As the Brexit deadline of March 29 inches closer, markets remain uncertain about a resolution to the situation between the U.K. and the European Union.
“The most astonishing element in all of this is that two-and-a-half years later, there’s almost no additional clarity on what we’re actually going to end up with,” said Peter Westaway, chief economist and head of the investment strategy group for Europe at Vanguard Asset Management Ltd., at an event hosted by the investment manager in Toronto on Tuesday.
Currently, there’s evidence that outside investors, as well as companies within the U.K., are avoiding spending too much as uncertainty continues to boil, preferring to wait until a clearer picture emerges, he said.
And for all the criticism fielded by Prime Minister Theresa May for the deal she’s negotiated with the E.U., it’s likely close to the best possible version given all the factors she’s required to include, said Westaway.
One element of unexpected tension is the border with Northern Ireland, said Westaway. “The problem is, with Northern Ireland, there’s a long and bloody history between the Catholics and the Protestants for which that border with southern Ireland has represented a very signifiant symbol of that conflict. So the Good Friday agreement in the 1990s removed all of those border posts, and everybody agreed in Europe and on both sides of the border that we don’t want to go back to that. So fundamentally, that’s a non-negotiable across all parties.”
In attempting to keep a soft border in place with Northern Ireland, part of the discussion has been the idea that technology could be used to track goods effectively, without the need for the added security and scrutiny of a more traditional border.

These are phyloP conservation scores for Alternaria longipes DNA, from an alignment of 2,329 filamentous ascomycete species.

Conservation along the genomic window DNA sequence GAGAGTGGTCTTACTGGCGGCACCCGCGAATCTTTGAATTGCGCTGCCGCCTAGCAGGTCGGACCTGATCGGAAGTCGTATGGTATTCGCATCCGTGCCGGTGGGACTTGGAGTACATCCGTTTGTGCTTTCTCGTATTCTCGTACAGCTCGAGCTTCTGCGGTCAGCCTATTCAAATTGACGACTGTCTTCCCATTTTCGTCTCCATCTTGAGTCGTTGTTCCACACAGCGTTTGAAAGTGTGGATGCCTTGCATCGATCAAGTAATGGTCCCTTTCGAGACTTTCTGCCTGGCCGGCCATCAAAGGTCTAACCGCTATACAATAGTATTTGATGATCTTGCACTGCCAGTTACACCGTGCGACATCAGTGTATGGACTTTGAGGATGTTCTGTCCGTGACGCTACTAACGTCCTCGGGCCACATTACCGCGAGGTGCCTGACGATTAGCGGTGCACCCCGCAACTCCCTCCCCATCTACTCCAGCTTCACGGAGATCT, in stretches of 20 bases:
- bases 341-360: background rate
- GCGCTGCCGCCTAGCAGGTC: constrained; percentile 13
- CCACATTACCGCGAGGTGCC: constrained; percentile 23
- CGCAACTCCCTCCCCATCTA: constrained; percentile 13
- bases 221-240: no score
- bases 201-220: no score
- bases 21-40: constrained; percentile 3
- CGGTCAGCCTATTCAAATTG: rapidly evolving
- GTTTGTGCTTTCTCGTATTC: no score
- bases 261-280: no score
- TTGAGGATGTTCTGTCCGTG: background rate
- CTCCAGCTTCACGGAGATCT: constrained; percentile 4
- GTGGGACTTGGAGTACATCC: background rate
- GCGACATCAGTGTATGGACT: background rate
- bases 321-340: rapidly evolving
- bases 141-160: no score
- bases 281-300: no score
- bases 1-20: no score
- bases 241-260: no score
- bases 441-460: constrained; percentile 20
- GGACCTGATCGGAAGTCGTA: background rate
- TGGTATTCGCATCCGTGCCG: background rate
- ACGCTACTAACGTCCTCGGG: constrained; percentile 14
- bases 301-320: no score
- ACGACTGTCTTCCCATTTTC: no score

Currently, a clause in May’s deal allows for this concept, theoretically. However, the technology in question isn’t good enough for that to be a real solution. The deal also adds that if the technology doesn’t become workable, Northern Ireland will be required to remain part of the E.U. And that’s a separation that’s extremely unpalatable to many British politicians today, he said. “That would be the first step on a slippery slope towards reunification of Ireland, because you’re starting to treat Northern Ireland differently from the rest of the U.K.”
While the various possibilities represent a tangled web, four bottom-line scenarios exist for Brexit. There’s about a 15 per cent chance of a no-deal Brexit, where the country reverts to World Trade Organization rules, creating an extremely unfavourable tariff situation, said Westaway. More likely, at a 35 per cent probability, the U.K. will establish, and the E.U. will ratify, some version of a Brexit deal.
Further, there’s a 35 per cent chance the U.K. will move forward with a so-called ‘soft’ Brexit, where certain trade considerations remain similar to what’s currently in place, with the U.K. likely having to compromise by allowing free movement of labour as currently exists within the E.U.
Finally, there’s a 15 per cent chance of another U.K. referendum, which would be likely to put forward a choice between remaining in the E.U. or an established deal scenario.
As the situation continues to develop, the likelihood of each scenario is still very much subject to change, stressed Westaway.